Friday, July 9, 2010

How To Make Your Facebook Boss Proof

Step one of your job search: announce that you are looking. I went on facebook and posted a status update to all of my friends and family. I got an overwhelming response of positive messages and job leads, ultimately leading to a great job. This was in March 2010, so the economy was officially screwed by this point.

I like facebook. But as it becomes more popular, you start to collect more and more "friends" who you wouldn't normally hang out with, like your boss. It's also not unheard of for a prospective employer to stalk your facebook profile during your interview process.

Keeping your information private is common sense, but it's also a very easy mistake to make in haste. So here's how you fix your privacy settings on facebook.

At the home page, click Account --> Privacy Settings.

Under Sharing on Facebook, click Custom.

At the bottom of the list of text on the right, click Customize settings.

At the top of this list, where it says Posts by me, click on the box at right (mine says Friends Only) and select Custom edit.

Make this visible to Friends Only (or be even more selective, it's up to you). Under Hide this from, type your boss' name and anybody else you don't want to see your status updates. Save settings.

Your settings for Posts by me should now say Custom.

That's all there is to it. I prefer facebook over other more professional social networking sites, because it's a direct link to people (family and friends) who will typically go the extra mile to help you succeed. In my case, using facebook is much more effective than any recruiter has ever been.

Anyway, more on this later. Clearly facebook is only one piece of the puzzle -- you need to fix your resume and other things before you can get a job -- but it's a great place to start.


  1. One of my favorite résumé stories is about a friend of mine who is fairly early in her career. She has a very good job now, but not too long after moving to Chicago she lost her job, worked for the census for a short time (in the first wave of hiring in early 2009, not the recent big wave) but then got laid off. She sent out résumé after generic résumé and got no interviews. Finally, fed up, she made one that essentially consisted of bullet points of character traits in 14 pt font with no substantiation of them, plus a list of her work history and dates. We're talking things like "Arrives early, stays until the job is done" "Hard worker." "Great people skills." And a few others. No details about her previous job, no data, nothing but that list and job titles, company names and dates. She got a call for an interview at a real estate management company the next day and was hired on the spot. (She hated the job, and promptly found a better one that she's doing very well in now, but that's not the main point.) In my last job search I never had the guts to try what she did, but I think it's a good illustration of how making your résumé stand out, even if that means drastically breaking the 'rules' can yield surprisingly good results.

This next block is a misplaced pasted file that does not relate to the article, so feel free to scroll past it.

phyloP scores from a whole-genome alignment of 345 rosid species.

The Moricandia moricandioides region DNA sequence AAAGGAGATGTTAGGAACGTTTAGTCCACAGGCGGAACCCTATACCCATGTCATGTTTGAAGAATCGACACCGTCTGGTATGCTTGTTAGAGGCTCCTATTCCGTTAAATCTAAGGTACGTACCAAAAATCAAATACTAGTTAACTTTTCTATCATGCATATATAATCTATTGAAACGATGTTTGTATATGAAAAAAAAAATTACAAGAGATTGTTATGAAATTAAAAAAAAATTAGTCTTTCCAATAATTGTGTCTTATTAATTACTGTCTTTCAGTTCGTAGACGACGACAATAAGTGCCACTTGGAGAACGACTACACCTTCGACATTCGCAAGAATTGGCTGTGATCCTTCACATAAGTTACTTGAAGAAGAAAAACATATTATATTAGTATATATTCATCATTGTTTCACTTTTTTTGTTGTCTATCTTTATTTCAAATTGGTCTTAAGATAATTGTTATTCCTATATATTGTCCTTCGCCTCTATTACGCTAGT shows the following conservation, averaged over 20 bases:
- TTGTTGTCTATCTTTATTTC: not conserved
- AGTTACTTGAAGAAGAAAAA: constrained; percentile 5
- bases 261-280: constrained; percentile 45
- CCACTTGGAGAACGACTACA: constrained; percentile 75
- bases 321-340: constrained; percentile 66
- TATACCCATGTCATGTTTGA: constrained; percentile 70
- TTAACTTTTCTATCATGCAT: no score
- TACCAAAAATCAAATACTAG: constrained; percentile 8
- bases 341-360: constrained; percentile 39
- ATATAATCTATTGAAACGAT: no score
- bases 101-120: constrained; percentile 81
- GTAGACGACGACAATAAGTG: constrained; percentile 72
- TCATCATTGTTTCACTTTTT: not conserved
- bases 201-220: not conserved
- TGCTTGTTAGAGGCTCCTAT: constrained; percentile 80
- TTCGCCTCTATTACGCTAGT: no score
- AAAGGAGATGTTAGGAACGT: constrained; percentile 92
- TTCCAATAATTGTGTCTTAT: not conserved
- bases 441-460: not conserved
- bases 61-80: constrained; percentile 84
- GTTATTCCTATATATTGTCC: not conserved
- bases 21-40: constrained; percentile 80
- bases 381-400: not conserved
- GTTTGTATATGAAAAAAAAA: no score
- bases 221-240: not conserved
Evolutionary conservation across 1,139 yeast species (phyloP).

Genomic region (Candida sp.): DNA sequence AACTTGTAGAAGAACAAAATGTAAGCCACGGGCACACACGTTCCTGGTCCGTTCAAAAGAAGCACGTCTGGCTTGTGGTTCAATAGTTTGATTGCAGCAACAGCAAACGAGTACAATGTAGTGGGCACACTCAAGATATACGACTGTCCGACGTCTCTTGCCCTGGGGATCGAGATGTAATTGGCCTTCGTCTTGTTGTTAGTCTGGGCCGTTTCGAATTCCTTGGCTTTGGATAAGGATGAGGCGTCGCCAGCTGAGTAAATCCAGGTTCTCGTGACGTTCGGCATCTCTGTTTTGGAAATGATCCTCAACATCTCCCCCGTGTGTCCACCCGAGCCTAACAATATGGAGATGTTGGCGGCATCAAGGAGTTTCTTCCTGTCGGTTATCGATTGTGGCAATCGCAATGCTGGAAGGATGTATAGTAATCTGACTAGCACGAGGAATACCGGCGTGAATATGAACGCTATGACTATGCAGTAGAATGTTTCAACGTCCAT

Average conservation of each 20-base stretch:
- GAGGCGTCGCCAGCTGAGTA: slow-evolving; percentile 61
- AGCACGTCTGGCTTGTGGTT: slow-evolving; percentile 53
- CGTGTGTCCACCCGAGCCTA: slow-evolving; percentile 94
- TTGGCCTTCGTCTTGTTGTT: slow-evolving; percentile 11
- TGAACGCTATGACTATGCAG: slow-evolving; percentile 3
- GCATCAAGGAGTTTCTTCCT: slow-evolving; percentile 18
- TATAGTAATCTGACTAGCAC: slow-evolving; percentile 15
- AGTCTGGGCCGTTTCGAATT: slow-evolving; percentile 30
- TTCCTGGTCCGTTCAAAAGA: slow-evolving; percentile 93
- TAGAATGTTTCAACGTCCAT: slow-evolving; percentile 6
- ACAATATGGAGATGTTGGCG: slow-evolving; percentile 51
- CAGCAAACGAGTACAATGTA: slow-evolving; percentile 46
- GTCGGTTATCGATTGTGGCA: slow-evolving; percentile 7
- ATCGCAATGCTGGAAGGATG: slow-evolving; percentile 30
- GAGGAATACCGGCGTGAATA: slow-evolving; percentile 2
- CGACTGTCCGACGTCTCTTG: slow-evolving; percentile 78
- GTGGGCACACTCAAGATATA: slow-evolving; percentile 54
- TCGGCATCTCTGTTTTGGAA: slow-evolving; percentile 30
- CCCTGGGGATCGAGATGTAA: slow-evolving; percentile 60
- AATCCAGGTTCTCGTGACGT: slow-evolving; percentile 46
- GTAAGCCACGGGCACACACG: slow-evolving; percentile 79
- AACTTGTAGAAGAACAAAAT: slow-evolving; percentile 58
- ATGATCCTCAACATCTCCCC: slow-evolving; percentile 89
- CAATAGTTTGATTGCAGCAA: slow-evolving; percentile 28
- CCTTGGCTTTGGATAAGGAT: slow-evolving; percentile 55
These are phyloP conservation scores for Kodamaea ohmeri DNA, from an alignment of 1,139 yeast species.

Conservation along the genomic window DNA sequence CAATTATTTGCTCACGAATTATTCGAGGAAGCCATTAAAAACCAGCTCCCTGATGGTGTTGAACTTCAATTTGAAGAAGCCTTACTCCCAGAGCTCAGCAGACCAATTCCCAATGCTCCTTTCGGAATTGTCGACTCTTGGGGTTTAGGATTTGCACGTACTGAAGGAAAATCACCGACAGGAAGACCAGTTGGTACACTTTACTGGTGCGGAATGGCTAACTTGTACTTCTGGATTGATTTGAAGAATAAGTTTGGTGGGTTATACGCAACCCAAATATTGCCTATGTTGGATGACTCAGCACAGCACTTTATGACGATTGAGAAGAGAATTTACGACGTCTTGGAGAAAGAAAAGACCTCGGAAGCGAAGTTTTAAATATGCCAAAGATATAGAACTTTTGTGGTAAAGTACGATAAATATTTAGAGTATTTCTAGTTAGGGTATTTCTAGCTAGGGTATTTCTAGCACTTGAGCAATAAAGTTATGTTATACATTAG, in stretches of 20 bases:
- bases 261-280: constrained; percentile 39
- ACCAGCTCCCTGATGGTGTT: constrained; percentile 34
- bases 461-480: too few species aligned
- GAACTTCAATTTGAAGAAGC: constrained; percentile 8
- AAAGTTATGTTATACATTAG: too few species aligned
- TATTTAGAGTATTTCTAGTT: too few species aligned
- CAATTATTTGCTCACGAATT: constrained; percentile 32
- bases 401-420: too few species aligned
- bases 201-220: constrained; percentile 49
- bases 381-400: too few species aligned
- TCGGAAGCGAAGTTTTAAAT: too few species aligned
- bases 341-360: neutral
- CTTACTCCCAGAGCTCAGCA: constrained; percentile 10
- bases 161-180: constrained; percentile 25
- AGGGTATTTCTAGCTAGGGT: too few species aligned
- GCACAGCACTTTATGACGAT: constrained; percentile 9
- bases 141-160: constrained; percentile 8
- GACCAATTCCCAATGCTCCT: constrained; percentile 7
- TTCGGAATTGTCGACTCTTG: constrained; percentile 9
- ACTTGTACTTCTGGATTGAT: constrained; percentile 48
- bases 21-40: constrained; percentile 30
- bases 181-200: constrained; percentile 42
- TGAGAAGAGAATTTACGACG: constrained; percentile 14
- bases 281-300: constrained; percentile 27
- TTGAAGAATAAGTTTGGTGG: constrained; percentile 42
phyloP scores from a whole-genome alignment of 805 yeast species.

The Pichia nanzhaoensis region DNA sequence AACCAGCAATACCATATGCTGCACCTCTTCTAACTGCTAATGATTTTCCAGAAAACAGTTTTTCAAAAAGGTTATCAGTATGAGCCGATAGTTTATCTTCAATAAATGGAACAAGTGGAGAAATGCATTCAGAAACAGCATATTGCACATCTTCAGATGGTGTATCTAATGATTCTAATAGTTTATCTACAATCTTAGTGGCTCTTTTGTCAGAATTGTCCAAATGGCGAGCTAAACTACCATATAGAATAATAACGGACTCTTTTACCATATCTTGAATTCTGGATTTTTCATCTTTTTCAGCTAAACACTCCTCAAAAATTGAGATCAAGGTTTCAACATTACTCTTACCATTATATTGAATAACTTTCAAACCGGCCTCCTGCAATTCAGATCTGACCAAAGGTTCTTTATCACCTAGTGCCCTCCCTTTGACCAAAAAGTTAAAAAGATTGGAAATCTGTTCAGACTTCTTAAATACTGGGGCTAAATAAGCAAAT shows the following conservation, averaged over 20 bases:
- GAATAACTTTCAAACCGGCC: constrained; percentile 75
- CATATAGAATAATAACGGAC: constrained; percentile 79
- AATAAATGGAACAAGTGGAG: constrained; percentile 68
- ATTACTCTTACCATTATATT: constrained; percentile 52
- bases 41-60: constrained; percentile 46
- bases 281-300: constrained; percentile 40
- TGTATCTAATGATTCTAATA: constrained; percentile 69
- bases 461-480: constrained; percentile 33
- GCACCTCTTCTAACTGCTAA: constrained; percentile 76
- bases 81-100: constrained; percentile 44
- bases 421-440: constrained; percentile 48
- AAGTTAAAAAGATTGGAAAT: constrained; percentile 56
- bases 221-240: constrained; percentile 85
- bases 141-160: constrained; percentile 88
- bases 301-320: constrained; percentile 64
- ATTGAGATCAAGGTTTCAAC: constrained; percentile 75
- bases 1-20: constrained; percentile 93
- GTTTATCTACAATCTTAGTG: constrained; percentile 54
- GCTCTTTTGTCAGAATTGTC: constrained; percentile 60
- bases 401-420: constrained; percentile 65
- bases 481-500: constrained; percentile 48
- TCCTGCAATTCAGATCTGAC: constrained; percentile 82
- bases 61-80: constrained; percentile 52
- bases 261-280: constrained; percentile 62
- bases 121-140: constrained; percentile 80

2. Dangit. You can delete the above. I reposted the comment on the RIGHT post.